A woman with a heart of gold who cared for her fellow people like they were her own children – these were some of the words used by family and residents of Retreat to describe stalwart community worker Christina Killian (nee Jacobs) who passed away on Friday June 9.
Ms Killian, 79, was rushed to hospital on Thursday evening after suffering a massive stroke.
Ms Killian was the chairperson of the Retreat Health Committee for 20 years but stepped down in 2015 when her health deteriorated (“Community worker bows out”, Southern Mail, April 1 2015).
She was instrumental in the transformation of the Retreat Health Clinic from a day hospital to a 24-hour emergency facility and has been a voice of the people, saying that it was her duty to speak on behalf of the community and for better health services to benefit all.
Before the facility was made a 24-hour clinic, people who became ill or were injured outside of the hours of 8am and 4pm had to go to Victoria Hospital.
Besides her health committee duties, Ms Killian volunteered her services at the clinic’s pharmacy and collected medication for the elderly who due to illness could not travel there.
She also ran a soup kitchen in her area and worked closely with Lourier Primary School opposite her home in Chopin Street to provide support in many forms over the years.
Ms Killian has raised seven children. She has 30 grandchildren and 25 great-grandchildren.
Granddaughter Kim Jacobs said her
granmother was an amazing woman.
“She was always there for us as well as the community. She was like a mother to everyone in the community and she will be dearly missed by those she cared for,” said Ms Jacobs.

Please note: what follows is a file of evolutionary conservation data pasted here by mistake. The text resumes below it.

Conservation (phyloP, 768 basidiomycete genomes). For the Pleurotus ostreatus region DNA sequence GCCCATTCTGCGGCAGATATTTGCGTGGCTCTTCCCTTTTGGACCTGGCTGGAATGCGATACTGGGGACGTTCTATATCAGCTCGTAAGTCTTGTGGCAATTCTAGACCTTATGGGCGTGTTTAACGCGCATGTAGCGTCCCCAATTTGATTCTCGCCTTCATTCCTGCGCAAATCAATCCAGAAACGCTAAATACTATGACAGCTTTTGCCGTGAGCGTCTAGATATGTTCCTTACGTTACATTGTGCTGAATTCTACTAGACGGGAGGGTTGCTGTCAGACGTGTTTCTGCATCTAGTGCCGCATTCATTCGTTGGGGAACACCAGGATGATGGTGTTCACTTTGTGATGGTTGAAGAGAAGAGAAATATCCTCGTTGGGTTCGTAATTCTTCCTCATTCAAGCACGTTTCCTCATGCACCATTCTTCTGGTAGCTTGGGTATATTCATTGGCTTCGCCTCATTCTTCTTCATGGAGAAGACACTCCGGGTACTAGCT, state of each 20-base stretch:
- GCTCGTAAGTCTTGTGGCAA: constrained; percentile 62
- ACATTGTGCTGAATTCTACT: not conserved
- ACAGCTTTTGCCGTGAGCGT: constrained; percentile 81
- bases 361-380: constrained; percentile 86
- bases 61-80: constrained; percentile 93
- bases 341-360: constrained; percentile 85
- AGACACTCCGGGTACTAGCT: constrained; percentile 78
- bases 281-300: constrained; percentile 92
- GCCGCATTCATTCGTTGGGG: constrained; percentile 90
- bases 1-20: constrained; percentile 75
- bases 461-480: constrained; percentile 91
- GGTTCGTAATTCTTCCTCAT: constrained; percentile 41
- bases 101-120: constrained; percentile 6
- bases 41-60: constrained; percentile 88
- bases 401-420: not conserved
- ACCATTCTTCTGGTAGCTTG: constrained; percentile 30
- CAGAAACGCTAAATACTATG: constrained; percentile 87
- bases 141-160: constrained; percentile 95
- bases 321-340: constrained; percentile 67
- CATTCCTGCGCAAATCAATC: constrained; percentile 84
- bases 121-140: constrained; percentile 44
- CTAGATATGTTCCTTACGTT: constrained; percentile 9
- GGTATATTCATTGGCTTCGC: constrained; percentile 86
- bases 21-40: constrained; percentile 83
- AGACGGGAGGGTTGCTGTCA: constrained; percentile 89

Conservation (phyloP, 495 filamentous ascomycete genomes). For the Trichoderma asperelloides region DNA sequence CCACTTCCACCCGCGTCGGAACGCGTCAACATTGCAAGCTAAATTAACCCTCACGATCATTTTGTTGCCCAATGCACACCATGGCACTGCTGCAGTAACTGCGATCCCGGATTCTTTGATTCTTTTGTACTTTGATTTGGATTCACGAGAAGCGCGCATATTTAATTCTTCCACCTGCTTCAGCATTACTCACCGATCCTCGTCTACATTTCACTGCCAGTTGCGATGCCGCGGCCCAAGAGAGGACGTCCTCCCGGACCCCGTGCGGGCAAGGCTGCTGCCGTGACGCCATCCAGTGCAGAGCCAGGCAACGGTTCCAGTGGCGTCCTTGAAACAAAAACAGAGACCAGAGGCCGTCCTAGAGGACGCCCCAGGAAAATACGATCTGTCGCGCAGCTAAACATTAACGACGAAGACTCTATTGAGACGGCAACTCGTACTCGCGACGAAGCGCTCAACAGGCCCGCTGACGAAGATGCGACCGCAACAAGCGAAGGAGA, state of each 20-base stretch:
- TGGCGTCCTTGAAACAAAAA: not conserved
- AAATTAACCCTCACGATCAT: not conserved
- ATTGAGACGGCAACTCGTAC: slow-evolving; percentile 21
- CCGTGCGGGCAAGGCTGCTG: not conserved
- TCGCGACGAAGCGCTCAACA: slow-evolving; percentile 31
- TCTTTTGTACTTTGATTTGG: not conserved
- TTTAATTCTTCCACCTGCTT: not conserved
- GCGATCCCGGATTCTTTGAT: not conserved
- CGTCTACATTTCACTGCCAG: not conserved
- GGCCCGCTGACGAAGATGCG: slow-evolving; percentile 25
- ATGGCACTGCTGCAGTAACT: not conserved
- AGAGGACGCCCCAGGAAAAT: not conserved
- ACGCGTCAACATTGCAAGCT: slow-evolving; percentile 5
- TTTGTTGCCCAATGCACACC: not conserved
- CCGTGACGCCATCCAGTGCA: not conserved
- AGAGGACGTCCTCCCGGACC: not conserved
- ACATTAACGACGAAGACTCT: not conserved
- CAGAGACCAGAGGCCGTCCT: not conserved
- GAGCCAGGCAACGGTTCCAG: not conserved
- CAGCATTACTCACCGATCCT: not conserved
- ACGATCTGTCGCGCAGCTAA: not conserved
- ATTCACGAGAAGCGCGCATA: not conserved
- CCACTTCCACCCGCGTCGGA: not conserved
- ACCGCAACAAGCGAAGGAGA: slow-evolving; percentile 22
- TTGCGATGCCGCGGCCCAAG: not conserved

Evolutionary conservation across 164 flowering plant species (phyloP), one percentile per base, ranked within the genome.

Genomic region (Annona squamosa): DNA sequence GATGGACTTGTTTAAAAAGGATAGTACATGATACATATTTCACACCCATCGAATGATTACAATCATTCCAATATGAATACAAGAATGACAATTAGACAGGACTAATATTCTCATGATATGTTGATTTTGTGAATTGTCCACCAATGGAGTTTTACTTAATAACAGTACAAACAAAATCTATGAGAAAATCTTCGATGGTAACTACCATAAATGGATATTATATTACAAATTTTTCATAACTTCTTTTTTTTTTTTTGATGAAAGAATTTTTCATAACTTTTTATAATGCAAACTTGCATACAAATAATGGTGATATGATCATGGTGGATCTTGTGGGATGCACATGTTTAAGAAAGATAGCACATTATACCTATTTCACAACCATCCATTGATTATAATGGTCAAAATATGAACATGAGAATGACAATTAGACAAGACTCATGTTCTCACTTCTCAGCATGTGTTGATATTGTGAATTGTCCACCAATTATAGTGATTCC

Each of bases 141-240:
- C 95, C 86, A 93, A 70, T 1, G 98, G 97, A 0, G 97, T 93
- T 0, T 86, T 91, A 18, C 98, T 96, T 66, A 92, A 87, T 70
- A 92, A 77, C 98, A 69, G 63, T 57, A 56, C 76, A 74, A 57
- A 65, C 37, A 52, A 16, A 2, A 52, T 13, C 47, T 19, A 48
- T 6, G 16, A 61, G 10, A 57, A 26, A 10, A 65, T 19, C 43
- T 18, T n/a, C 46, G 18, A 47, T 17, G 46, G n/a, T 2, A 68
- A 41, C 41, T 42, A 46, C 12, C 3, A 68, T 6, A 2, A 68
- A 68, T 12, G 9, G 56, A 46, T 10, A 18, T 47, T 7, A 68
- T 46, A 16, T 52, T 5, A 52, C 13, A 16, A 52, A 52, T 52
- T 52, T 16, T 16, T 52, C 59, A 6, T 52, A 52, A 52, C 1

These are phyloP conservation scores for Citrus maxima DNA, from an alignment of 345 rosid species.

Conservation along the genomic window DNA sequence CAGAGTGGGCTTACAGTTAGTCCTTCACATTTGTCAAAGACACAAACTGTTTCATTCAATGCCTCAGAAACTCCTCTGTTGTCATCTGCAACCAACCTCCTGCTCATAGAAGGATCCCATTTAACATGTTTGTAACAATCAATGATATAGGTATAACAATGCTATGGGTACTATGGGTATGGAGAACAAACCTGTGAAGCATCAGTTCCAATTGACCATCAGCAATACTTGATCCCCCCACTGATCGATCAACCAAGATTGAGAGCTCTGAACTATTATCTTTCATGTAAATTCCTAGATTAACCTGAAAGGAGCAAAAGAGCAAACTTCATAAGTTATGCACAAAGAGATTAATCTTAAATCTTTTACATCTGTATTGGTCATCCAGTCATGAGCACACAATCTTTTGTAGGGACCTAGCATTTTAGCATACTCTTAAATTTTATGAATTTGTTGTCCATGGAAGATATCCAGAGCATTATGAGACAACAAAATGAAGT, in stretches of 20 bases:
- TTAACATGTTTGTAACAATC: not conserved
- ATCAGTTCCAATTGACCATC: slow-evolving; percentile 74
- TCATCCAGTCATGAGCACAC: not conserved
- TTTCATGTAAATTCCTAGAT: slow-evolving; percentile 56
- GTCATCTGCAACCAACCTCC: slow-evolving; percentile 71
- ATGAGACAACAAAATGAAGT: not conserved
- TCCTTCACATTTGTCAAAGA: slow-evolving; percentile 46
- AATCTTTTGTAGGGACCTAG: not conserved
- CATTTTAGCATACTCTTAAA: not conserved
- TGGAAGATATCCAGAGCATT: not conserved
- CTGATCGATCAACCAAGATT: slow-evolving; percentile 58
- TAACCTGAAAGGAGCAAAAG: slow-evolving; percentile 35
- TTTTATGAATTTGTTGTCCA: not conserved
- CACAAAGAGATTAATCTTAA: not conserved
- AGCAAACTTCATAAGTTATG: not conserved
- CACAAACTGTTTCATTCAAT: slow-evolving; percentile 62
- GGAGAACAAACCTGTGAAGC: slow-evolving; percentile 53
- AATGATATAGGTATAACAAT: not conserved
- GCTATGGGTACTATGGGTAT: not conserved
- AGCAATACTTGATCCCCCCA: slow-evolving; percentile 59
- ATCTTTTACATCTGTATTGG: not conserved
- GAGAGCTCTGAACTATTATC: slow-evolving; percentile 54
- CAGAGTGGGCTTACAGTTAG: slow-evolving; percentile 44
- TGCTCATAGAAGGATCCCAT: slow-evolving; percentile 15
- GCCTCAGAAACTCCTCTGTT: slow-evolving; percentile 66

Long-time friend and a former teacher at Lourier Primary School, Soraya Solomon, said Ms Killian’s list of community work is endless.
“I knew her for so many years because she was involved with the school and so many other projects. She fed the poor, the children who came from school, she fetched tablets for the sick and frail, she took people and animals under her wing and the list goes on and on. She was truly the mother Theresa of Retreat,” said Ms Solomon.
Son Mark Killian said his mother was the pillar of strength in their family.
“She was very involved with the community and wanted to do her part and she was very fond of her family, especially the grandchildren and great-grandchildren. She was a strong defender of the family and always encouraged us to persevere. She also taught us to honour and respect all people and that is what we live by and her legacy will continue through her family and the work that she has done,” he said.
Ms Killian was in the process of writing her life story when she passed away.
Mr Killian said his mother’s memoirs were in their possession and the family would come together to discuss plans for the book.
“My mother’s story is an untold one of many people on the Cape Flats that needs to be told,” said Mr Killian.
Ms Killian was orphaned and sold off into slavery at the age of 13 (“Forgiveness sets Christina free from slavery”, Southern Mail, Wednesday May 25, 2016).
For five years Ms Killian worked as a nanny before eventually running away.
Despite being a victim of slavery, Ms Killian went on to become one of the most respected community leaders in Retreat.
Monique Johnston, on behalf of the Western Cape Health Department, sent their condolences and sympathies to the family and friends of Ms Killian.
Mr Killian also thanked the community and all those who have shown the family support.
A memorial service will be held at the Douglas Murray Home for the Aged at 53 Gordon Searle Street on Wednesday June 14, at 7pm.
The funeral service will be held on Youth Day, Friday June 16 at the Lakeview Baptist Church on the corner of Joe Marks Boulevard and Cowell Way, Retreat. Viewing will be at 8.30am and the funeral service will follow at 9.30am.